Homer hockey players help wounded homeless man

Nov 10, 2017

The four Homer hockey players who helped a wounded homeless man get medical help.
Credit Courtesy of the Kenai Peninsula Borough School District

After the Homer Mariners hockey team faced Bartlett on Nov. 4, four players did more than just get some food after the game.

Team captain Charlie Menke, Douglas Dean, Tucker Weston and his little brother Phinny Weston were walking across Benson Boulevard in Anchorage when they came across a homeless man bleeding profusely from his hand.

They immediately began talking to him, and the man, who was clearly intoxicated, told the boys he had been robbed at a nearby Fred Meyers. Menke says they wanted to make sure he was able to get help.

“Pretty much we just asked him what he was going to do or if he had any way of getting help. He was just incoherent, and he didn’t even really realize how bad it was until we started talking to him,” Menke said. “Then as we were walking with him, that’s when he realized more and more it was hurting him a lot.”

The boys called head coach Chance Rocket, who was eating across the street, as they walked the man to Qdoba.

“At first you’re making sure they are ok, but at the end of the day, that’s what it’s all about,” Rocket said. “Not everyone is going to go on and play hockey at a professional level. So, what you try to teach is the day-to-day life things and do well in school, be a good person, treat people with respect.”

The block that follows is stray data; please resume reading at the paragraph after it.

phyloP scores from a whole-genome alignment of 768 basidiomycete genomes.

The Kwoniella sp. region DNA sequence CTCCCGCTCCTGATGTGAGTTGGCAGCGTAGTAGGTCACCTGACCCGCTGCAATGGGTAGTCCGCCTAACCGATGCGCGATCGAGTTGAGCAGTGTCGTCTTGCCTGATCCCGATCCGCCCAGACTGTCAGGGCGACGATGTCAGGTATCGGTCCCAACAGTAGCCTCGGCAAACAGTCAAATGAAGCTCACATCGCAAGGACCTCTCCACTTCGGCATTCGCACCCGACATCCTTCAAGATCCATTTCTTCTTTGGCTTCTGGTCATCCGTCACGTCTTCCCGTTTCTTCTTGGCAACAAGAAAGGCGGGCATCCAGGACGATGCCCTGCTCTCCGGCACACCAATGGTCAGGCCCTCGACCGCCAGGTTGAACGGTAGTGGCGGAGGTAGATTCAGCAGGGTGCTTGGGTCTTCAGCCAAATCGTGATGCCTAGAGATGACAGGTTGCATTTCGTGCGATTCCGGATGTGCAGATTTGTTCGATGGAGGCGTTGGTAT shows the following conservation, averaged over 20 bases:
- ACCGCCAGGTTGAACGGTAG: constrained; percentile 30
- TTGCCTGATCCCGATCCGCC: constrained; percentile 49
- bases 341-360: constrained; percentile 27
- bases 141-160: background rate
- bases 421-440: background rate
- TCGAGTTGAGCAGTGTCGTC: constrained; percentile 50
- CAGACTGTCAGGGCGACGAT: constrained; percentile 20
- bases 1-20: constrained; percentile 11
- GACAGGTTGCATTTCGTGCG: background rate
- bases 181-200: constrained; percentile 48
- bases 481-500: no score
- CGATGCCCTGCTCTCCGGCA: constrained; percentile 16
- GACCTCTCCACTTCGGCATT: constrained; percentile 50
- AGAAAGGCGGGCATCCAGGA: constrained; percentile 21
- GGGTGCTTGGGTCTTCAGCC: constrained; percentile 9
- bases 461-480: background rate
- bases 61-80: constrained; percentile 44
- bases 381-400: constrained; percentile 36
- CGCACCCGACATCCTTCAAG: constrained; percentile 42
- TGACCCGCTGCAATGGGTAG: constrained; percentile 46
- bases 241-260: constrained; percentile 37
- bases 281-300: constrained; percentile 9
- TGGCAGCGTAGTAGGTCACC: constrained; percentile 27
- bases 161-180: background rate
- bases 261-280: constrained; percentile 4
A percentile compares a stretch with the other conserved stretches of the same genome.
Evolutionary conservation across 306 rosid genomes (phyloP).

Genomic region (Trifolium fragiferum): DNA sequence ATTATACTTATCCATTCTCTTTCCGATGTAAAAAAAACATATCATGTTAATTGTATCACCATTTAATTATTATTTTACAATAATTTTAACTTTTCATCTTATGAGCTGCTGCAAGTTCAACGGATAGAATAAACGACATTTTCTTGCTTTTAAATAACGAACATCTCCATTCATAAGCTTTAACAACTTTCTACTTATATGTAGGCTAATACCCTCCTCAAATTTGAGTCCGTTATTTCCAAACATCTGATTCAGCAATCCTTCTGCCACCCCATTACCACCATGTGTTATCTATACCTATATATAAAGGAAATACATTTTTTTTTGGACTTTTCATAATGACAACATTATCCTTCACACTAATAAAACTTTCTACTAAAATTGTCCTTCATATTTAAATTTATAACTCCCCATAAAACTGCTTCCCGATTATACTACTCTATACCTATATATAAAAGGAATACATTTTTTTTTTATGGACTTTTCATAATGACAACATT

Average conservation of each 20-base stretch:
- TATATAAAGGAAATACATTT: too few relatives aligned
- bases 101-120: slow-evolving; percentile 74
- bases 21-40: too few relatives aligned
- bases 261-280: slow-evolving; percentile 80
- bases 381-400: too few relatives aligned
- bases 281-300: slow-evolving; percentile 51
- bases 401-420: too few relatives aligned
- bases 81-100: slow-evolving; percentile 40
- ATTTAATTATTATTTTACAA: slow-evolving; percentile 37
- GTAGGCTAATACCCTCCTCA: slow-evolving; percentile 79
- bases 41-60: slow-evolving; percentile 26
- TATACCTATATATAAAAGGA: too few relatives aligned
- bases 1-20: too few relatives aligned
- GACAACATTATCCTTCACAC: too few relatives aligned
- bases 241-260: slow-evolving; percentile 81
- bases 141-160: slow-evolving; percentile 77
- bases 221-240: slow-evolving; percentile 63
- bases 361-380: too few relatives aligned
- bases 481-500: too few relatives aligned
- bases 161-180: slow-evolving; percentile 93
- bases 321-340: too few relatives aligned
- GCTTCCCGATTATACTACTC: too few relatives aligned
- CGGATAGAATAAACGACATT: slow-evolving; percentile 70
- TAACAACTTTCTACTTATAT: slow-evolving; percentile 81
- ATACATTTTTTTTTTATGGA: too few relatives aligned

Menke bandaged the man’s hand, which was cut down to the bone, with the restaurant’s first-aid kit, and the others called 911. Assistant coach Steve Nevak joined them a few minutes later.

They made sure the man stayed conscious until EMTs arrived. Menke says several people gave them strange looks as they helped the man, but he says it just seemed like the right thing to do.

“To me and to like all four of us, it doesn’t seem like it was that courageous or that big of a deal to do,” Menke explained. “Because to us it seemed like the simple, obvious solution, but looking back on it, it’s cool to know that we helped him.”

Nevak, who worked at the Alaska Native Medical Center in Anchorage for several years, said in a press release that he was proud that the boys did not just pass the man by and treated him like a human being. Both coaches say the players’ actions represent Homer well.